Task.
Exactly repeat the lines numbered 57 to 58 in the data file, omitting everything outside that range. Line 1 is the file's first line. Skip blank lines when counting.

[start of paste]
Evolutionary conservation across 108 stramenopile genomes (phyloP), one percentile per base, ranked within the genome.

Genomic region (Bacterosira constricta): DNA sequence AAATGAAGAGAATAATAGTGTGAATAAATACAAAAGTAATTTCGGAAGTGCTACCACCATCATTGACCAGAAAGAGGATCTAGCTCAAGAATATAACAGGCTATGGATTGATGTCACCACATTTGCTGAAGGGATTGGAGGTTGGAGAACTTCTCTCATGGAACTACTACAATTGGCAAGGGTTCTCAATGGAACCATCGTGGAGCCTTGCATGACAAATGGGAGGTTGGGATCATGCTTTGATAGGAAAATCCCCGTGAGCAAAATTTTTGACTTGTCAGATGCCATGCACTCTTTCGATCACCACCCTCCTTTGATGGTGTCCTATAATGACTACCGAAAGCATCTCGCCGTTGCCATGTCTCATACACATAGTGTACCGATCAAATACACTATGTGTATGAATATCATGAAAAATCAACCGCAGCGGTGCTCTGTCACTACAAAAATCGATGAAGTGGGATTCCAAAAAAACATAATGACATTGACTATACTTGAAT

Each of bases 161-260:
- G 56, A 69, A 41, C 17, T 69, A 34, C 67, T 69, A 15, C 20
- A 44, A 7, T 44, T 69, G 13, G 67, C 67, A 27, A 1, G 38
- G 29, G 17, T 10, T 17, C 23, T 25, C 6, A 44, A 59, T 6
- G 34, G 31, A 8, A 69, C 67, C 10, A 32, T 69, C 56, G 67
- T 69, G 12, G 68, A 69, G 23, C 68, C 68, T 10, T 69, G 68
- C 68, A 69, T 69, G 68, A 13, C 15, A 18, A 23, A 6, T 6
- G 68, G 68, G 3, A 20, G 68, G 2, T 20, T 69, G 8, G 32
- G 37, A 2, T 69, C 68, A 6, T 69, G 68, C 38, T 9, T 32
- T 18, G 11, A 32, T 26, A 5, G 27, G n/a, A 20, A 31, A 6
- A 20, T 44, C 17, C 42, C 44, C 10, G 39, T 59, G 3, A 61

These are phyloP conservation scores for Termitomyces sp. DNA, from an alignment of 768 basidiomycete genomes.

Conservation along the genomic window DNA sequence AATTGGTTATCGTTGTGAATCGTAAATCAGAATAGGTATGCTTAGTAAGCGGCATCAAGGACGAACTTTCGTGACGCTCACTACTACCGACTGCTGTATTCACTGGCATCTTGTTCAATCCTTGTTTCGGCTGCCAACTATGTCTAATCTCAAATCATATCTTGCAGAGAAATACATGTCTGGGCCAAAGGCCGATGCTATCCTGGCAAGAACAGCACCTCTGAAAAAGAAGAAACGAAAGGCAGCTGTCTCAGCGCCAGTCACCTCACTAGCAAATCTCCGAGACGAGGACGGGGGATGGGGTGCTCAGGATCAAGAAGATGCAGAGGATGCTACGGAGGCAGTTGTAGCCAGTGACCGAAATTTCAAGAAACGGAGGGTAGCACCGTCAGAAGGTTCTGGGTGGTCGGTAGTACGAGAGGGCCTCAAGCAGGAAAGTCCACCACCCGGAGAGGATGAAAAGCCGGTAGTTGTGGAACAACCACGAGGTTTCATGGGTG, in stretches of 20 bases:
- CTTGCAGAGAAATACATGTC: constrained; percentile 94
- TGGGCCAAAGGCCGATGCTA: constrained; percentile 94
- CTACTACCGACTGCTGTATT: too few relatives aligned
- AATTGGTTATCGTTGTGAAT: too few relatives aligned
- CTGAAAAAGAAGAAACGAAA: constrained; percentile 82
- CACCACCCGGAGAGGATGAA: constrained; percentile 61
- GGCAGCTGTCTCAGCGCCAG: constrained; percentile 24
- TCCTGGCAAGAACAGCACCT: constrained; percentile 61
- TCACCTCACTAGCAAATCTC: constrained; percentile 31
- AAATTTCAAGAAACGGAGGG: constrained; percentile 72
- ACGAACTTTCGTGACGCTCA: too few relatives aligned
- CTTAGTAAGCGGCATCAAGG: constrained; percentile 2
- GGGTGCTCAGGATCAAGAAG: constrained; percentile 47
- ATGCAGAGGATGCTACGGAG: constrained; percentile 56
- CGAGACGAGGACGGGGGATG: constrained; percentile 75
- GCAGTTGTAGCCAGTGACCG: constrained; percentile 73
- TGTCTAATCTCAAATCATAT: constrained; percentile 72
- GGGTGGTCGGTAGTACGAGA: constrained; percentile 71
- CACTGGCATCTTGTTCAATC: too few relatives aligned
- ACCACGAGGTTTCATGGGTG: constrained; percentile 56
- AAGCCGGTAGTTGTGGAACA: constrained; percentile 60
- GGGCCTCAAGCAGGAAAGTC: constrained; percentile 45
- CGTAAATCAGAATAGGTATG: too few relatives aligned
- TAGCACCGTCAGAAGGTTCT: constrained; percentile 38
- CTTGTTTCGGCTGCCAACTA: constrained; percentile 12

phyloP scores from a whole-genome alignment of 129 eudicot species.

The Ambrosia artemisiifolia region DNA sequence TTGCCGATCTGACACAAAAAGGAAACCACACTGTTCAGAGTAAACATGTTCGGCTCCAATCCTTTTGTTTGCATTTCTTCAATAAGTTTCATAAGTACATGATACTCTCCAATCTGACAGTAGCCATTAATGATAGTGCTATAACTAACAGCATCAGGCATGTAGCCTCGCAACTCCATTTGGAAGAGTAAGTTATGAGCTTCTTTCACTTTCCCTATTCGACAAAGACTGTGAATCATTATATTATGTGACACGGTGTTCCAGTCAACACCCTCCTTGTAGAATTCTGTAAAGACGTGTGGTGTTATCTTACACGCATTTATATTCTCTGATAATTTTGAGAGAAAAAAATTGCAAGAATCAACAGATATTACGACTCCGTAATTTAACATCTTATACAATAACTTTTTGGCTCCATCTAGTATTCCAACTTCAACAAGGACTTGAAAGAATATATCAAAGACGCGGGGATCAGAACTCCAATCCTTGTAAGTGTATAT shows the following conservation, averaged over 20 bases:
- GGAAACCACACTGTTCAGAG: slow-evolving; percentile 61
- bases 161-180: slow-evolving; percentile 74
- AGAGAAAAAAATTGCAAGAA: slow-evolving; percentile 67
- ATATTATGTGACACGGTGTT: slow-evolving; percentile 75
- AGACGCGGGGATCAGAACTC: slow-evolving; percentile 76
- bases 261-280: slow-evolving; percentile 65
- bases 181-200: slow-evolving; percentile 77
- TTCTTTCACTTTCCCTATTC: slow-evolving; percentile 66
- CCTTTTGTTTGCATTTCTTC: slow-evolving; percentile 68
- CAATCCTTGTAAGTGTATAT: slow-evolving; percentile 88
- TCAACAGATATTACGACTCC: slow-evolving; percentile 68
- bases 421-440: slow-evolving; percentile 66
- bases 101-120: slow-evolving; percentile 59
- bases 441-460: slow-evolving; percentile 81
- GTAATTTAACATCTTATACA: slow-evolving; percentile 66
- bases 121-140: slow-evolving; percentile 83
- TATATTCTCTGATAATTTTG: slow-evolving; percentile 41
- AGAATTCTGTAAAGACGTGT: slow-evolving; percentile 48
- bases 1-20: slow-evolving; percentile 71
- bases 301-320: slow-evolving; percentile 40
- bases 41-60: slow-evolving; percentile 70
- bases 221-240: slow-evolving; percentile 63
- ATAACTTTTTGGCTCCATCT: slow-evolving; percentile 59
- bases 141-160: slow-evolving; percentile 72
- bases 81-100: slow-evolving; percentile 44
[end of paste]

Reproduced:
- GTAATTTAACATCTTATACA: slow-evolving; percentile 66
- bases 121-140: slow-evolving; percentile 83